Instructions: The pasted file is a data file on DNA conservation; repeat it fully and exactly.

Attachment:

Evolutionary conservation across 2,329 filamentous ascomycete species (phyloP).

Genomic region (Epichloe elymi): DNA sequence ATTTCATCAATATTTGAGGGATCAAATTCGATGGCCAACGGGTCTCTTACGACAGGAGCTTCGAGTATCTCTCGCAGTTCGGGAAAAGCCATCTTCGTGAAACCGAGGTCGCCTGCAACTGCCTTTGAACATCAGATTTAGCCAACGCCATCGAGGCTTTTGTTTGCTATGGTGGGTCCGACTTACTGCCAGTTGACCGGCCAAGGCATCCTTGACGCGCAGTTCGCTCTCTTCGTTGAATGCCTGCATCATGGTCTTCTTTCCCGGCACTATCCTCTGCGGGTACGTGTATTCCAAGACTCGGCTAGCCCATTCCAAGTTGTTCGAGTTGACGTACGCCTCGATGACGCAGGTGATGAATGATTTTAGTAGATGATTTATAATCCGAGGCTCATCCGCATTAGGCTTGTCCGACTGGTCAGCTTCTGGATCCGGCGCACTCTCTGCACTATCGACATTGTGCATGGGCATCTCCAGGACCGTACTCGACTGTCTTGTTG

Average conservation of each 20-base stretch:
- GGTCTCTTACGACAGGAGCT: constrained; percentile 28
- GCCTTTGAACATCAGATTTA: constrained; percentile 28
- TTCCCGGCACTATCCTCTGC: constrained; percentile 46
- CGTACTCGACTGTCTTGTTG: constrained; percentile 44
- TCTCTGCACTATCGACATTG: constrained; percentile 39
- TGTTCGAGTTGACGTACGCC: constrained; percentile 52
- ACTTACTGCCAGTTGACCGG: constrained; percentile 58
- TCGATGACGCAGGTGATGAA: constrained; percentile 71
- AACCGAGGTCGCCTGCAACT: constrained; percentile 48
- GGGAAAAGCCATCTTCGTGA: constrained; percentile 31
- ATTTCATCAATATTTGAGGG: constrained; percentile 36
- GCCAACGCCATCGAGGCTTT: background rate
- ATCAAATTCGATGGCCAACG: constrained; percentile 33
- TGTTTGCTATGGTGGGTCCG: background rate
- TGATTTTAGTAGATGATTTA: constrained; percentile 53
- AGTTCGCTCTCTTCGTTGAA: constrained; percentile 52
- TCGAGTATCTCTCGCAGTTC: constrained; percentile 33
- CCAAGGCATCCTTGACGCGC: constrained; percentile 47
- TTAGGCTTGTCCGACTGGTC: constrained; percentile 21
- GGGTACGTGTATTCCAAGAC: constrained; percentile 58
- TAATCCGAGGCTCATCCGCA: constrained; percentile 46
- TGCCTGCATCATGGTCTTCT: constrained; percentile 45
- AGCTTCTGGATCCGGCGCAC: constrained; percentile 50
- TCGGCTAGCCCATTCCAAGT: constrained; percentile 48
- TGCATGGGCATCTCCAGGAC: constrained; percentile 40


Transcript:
Evolutionary conservation across 2,329 filamentous ascomycete species (phyloP).

Genomic region (Epichloe elymi): DNA sequence ATTTCATCAATATTTGAGGGATCAAATTCGATGGCCAACGGGTCTCTTACGACAGGAGCTTCGAGTATCTCTCGCAGTTCGGGAAAAGCCATCTTCGTGAAACCGAGGTCGCCTGCAACTGCCTTTGAACATCAGATTTAGCCAACGCCATCGAGGCTTTTGTTTGCTATGGTGGGTCCGACTTACTGCCAGTTGACCGGCCAAGGCATCCTTGACGCGCAGTTCGCTCTCTTCGTTGAATGCCTGCATCATGGTCTTCTTTCCCGGCACTATCCTCTGCGGGTACGTGTATTCCAAGACTCGGCTAGCCCATTCCAAGTTGTTCGAGTTGACGTACGCCTCGATGACGCAGGTGATGAATGATTTTAGTAGATGATTTATAATCCGAGGCTCATCCGCATTAGGCTTGTCCGACTGGTCAGCTTCTGGATCCGGCGCACTCTCTGCACTATCGACATTGTGCATGGGCATCTCCAGGACCGTACTCGACTGTCTTGTTG

Average conservation of each 20-base stretch:
- GGTCTCTTACGACAGGAGCT: constrained; percentile 28
- GCCTTTGAACATCAGATTTA: constrained; percentile 28
- TTCCCGGCACTATCCTCTGC: constrained; percentile 46
- CGTACTCGACTGTCTTGTTG: constrained; percentile 44
- TCTCTGCACTATCGACATTG: constrained; percentile 39
- TGTTCGAGTTGACGTACGCC: constrained; percentile 52
- ACTTACTGCCAGTTGACCGG: constrained; percentile 58
- TCGATGACGCAGGTGATGAA: constrained; percentile 71
- AACCGAGGTCGCCTGCAACT: constrained; percentile 48
- GGGAAAAGCCATCTTCGTGA: constrained; percentile 31
- ATTTCATCAATATTTGAGGG: constrained; percentile 36
- GCCAACGCCATCGAGGCTTT: background rate
- ATCAAATTCGATGGCCAACG: constrained; percentile 33
- TGTTTGCTATGGTGGGTCCG: background rate
- TGATTTTAGTAGATGATTTA: constrained; percentile 53
- AGTTCGCTCTCTTCGTTGAA: constrained; percentile 52
- TCGAGTATCTCTCGCAGTTC: constrained; percentile 33
- CCAAGGCATCCTTGACGCGC: constrained; percentile 47
- TTAGGCTTGTCCGACTGGTC: constrained; percentile 21
- GGGTACGTGTATTCCAAGAC: constrained; percentile 58
- TAATCCGAGGCTCATCCGCA: constrained; percentile 46
- TGCCTGCATCATGGTCTTCT: constrained; percentile 45
- AGCTTCTGGATCCGGCGCAC: constrained; percentile 50
- TCGGCTAGCCCATTCCAAGT: constrained; percentile 48
- TGCATGGGCATCTCCAGGAC: constrained; percentile 40